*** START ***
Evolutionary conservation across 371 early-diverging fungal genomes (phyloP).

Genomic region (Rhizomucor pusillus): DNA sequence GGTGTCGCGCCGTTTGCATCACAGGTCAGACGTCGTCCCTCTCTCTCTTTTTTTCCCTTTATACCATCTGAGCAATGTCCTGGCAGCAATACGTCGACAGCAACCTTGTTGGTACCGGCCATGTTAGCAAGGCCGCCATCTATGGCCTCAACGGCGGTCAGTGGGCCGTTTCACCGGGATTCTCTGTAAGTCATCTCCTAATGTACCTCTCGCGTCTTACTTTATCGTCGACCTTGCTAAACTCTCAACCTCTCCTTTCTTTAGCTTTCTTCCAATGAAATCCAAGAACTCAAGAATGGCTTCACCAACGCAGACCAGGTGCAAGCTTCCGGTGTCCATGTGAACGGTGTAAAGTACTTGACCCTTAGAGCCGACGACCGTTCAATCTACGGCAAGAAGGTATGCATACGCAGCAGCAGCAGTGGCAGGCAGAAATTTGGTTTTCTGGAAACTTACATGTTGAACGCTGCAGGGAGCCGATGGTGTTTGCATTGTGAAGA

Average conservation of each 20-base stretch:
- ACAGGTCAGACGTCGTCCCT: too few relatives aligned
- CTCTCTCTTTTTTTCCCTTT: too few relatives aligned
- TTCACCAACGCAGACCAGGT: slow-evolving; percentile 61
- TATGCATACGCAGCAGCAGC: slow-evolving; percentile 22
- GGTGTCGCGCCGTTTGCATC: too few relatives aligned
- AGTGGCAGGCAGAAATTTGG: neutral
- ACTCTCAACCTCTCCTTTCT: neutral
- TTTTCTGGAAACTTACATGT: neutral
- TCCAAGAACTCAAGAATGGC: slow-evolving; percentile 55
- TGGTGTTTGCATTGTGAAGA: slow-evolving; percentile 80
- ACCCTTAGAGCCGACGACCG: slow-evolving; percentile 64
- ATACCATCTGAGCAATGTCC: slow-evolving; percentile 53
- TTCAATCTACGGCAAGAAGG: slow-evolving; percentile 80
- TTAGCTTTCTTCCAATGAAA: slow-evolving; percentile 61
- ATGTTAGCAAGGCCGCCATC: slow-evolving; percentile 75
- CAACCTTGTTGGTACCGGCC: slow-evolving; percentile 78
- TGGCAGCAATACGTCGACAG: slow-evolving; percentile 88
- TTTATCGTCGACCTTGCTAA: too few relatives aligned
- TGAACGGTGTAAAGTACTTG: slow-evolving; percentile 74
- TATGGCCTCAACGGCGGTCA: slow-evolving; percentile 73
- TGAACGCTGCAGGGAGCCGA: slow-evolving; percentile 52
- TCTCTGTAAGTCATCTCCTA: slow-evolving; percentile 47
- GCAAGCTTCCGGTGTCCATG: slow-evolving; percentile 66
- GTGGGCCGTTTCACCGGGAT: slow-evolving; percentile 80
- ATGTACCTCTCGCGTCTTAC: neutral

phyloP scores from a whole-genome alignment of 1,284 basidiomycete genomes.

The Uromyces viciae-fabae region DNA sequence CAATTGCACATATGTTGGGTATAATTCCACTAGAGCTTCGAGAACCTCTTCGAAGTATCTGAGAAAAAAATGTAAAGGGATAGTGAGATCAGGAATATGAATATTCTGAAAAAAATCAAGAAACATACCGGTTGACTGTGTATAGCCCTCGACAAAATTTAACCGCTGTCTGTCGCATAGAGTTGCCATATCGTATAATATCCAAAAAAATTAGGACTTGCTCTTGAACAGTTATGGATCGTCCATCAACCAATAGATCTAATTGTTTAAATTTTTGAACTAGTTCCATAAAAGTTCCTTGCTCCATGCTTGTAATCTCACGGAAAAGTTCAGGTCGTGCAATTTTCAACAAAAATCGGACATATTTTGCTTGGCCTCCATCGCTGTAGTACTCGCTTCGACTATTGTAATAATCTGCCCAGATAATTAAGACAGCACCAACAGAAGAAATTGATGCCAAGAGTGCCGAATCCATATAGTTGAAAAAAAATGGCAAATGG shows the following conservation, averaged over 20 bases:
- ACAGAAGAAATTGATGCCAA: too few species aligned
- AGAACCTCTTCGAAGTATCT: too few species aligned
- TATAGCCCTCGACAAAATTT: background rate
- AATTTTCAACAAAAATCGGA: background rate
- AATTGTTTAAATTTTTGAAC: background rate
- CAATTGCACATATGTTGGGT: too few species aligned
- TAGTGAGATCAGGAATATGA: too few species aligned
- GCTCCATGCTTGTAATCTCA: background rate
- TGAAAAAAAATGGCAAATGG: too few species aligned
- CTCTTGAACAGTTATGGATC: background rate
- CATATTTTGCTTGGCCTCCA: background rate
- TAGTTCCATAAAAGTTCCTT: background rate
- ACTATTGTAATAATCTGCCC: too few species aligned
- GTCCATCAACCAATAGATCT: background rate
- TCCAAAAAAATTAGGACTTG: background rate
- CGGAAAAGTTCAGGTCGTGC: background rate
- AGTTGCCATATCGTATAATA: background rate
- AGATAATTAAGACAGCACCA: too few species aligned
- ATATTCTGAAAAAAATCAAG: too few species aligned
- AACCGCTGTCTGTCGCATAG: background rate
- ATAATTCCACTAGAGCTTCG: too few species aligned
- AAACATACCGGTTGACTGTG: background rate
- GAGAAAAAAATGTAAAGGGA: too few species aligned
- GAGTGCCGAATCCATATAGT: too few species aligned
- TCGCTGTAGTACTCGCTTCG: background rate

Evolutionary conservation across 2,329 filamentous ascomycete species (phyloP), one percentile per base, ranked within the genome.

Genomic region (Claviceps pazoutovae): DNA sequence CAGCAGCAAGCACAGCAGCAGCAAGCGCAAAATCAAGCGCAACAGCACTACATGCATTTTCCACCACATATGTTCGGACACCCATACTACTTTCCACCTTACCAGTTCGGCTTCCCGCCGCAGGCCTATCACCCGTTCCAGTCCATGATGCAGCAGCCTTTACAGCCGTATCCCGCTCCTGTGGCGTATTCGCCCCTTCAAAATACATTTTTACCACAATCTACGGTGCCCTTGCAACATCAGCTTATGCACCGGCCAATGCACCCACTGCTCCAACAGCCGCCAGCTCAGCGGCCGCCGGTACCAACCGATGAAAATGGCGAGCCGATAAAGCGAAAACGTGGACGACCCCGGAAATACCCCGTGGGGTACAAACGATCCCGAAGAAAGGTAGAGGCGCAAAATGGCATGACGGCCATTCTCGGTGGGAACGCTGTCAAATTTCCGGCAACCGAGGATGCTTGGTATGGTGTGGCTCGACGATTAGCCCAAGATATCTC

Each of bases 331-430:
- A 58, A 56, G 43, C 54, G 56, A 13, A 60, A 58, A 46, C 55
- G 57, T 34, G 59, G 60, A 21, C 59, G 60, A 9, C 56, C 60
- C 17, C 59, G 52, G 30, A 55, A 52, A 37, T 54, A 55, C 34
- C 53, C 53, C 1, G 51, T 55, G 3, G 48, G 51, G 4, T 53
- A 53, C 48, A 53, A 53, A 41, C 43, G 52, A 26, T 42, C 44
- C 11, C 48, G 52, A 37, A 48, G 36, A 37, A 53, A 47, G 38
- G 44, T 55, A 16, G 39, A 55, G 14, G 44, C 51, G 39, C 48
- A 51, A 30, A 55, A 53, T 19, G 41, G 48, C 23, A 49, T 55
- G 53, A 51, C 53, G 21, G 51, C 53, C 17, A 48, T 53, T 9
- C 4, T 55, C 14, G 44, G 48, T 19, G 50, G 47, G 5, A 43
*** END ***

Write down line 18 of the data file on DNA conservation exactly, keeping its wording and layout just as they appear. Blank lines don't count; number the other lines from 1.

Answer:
- ATGTTAGCAAGGCCGCCATC: slow-evolving; percentile 75